A reader's guide to my Science story on the allegations concerning Brian Richmond

The following assumes that readers are familiar with my story about allegations of sexual misconduct against Brian Richmond, curator of human origins at the American Museum of Natural History in New York City. This story was published online on February 9 and in print in the February 12 issue of Science

A number of things were cut from the story due to length and legal issues. Many of them I would have preferred to keep in, and there would have been room for them had the story run at six pages rather than five as I had hoped. Although I have carefully vetted what I say here to be consistent with the guidelines we followed to avoid litigation as a result of the story, I take full responsibility for the content below and absolve Science, AAAS, and my editors at Science of any liability for it. Nevertheless, they were aware of these findings since they appeared in earlier drafts of my story and their accuracy was never questioned.

Here are the salient points:

1.     Richmond was not the search committee’s first choice. There were two searches: The first resulted in the curator position being offered to a highly respected paleoanthropologist at the University of Tubingen in Germany. After about 8-9 months of negotiations, she turned it down for various reasons. Then there was a second search: Richmond was the search committee’s third choice. The first choice, a popular African expert in human evolution based at a US institution, was reportedly lowballed in the salary offer by science provost Mike Novacek because Novacek really wanted the second choice, a respected female anthropologist; she got a counter-offer at her university, so that left Richmond. This provides important possible insights into why Novacek protected Richmond when the allegations arose: Terminating him for the alleged sexual assault would have required yet another lengthy search and public embarrassment for the museum.

2.     I know who most of the European researchers were who were drinking with Richmond and the research assistant that night in September 2014. They are reluctant to come forward because of European laws against talking to the press about possible criminal allegations, but one did tell me anonymously that the research assistant was definitely drunk and thus incapacitated. Other evidence from these young researchers indicates that the research assistant could not find her AirBnB and that it was agreed among some of the group that Richmond would shelter her in his hotel. Richmond was her supervisor and it was assumed that he could be trusted to take care of her. Richmond confirms these details but insists that she was not so intoxicated that she could not have given consent to the encounter.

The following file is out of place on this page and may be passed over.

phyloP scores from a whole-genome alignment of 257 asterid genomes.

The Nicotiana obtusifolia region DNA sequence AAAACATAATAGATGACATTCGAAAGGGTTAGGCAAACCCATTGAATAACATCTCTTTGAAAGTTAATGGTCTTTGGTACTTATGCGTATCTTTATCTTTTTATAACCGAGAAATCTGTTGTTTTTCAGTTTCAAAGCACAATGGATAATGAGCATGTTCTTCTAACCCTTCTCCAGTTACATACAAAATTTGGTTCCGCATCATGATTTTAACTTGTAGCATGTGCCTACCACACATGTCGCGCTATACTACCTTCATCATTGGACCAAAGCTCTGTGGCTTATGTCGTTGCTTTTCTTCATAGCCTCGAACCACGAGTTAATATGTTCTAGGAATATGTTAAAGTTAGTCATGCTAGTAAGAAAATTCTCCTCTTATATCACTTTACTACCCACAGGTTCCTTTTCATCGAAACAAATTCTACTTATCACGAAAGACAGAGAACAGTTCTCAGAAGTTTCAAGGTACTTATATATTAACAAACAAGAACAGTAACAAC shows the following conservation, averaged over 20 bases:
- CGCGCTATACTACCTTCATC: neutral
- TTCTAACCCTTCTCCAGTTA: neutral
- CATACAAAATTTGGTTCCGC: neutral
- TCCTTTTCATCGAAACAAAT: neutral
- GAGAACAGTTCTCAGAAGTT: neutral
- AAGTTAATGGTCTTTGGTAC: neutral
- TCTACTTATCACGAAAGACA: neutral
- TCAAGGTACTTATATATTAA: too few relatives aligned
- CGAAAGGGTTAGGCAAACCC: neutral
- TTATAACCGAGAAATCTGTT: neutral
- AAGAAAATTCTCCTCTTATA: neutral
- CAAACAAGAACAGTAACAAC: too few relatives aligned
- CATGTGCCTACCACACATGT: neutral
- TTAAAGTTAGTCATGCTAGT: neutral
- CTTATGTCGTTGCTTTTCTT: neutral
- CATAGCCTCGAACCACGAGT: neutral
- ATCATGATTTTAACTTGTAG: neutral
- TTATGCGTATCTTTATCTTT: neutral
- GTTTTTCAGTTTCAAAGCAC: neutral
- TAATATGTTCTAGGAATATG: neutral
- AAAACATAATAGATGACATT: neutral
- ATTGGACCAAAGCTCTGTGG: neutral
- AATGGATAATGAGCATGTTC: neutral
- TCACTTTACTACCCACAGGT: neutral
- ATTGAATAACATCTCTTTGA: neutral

3.     I have been in direct contact with three friends of the research assistant whom she told what had happened in the first few days after her return to New York from Italy. They are referred to only very briefly in the article as confirming that she was telling the same basic story of what happened from the very beginning, even though one is on the record and provided a full page written account which she was willing to have published with her name attached to it. This account was cited in my original draft, together with this witness’s name, but was cut from the final. The key point is that the research assistant apparently did remember the details after she woke up in Richmond’s hotel room from the beginning, even if she had been too drunk to remember how she got there in the first place. There is other strong evidence that the research assistant did not change her story, as Richmond insists, which we had decided to keep in reserve in case of litigation.

4.     On the Monday after the research assistant returned from Italy, her first day back at work at the museum, Richmond walked into her office and she confronted him, demanding to know what she was doing in his hotel room and what he had done to her. Richmond and the research assistant agree about the basic details of this confrontation. He explained to her that she could not find her AirBnB and he had made his hotel room available to her. Richmond told me in an email that he was “startled” to hear that the research assistant did not remember the events that led to this. The research assistant later emailed a member of the group they had been with in Italy to ask what had happened that night, leading up to the incident in the hotel room. The research assistant says that there is a contradiction between Richmond saying that she was not too drunk to give consent and at the same time insisting that she did not remember the incident. This was an important point that did not make it into the final version.